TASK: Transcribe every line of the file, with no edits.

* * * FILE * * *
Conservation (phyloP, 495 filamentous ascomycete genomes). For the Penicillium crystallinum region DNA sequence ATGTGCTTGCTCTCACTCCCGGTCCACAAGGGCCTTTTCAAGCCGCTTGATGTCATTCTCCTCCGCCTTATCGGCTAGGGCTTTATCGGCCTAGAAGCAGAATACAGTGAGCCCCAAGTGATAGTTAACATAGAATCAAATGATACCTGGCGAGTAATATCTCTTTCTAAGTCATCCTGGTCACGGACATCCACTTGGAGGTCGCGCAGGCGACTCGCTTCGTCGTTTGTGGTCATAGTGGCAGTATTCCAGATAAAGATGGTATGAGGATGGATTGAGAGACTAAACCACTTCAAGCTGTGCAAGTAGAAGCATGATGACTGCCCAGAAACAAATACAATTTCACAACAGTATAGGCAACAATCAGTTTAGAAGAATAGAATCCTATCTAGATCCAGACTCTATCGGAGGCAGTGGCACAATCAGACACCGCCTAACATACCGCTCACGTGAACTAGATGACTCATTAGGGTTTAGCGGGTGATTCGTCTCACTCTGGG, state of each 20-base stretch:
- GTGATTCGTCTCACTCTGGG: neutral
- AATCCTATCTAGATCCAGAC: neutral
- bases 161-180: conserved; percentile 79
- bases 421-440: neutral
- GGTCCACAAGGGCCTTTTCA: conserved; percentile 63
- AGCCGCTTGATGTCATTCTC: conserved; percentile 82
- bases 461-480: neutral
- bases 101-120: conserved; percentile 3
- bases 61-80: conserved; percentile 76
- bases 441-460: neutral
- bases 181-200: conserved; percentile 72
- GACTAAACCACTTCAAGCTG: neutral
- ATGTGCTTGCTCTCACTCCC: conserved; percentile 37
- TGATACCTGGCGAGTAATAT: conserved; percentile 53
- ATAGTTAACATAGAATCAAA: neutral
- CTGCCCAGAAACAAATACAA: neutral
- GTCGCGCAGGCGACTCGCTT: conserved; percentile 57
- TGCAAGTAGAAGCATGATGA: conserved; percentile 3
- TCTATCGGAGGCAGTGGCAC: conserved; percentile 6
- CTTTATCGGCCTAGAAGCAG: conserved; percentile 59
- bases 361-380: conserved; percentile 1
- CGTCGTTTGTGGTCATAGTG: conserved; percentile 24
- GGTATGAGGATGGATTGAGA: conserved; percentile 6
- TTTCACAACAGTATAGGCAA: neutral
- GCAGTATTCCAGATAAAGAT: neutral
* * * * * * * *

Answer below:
Conservation (phyloP, 495 filamentous ascomycete genomes). For the Penicillium crystallinum region DNA sequence ATGTGCTTGCTCTCACTCCCGGTCCACAAGGGCCTTTTCAAGCCGCTTGATGTCATTCTCCTCCGCCTTATCGGCTAGGGCTTTATCGGCCTAGAAGCAGAATACAGTGAGCCCCAAGTGATAGTTAACATAGAATCAAATGATACCTGGCGAGTAATATCTCTTTCTAAGTCATCCTGGTCACGGACATCCACTTGGAGGTCGCGCAGGCGACTCGCTTCGTCGTTTGTGGTCATAGTGGCAGTATTCCAGATAAAGATGGTATGAGGATGGATTGAGAGACTAAACCACTTCAAGCTGTGCAAGTAGAAGCATGATGACTGCCCAGAAACAAATACAATTTCACAACAGTATAGGCAACAATCAGTTTAGAAGAATAGAATCCTATCTAGATCCAGACTCTATCGGAGGCAGTGGCACAATCAGACACCGCCTAACATACCGCTCACGTGAACTAGATGACTCATTAGGGTTTAGCGGGTGATTCGTCTCACTCTGGG, state of each 20-base stretch:
- GTGATTCGTCTCACTCTGGG: neutral
- AATCCTATCTAGATCCAGAC: neutral
- bases 161-180: conserved; percentile 79
- bases 421-440: neutral
- GGTCCACAAGGGCCTTTTCA: conserved; percentile 63
- AGCCGCTTGATGTCATTCTC: conserved; percentile 82
- bases 461-480: neutral
- bases 101-120: conserved; percentile 3
- bases 61-80: conserved; percentile 76
- bases 441-460: neutral
- bases 181-200: conserved; percentile 72
- GACTAAACCACTTCAAGCTG: neutral
- ATGTGCTTGCTCTCACTCCC: conserved; percentile 37
- TGATACCTGGCGAGTAATAT: conserved; percentile 53
- ATAGTTAACATAGAATCAAA: neutral
- CTGCCCAGAAACAAATACAA: neutral
- GTCGCGCAGGCGACTCGCTT: conserved; percentile 57
- TGCAAGTAGAAGCATGATGA: conserved; percentile 3
- TCTATCGGAGGCAGTGGCAC: conserved; percentile 6
- CTTTATCGGCCTAGAAGCAG: conserved; percentile 59
- bases 361-380: conserved; percentile 1
- CGTCGTTTGTGGTCATAGTG: conserved; percentile 24
- GGTATGAGGATGGATTGAGA: conserved; percentile 6
- TTTCACAACAGTATAGGCAA: neutral
- GCAGTATTCCAGATAAAGAT: neutral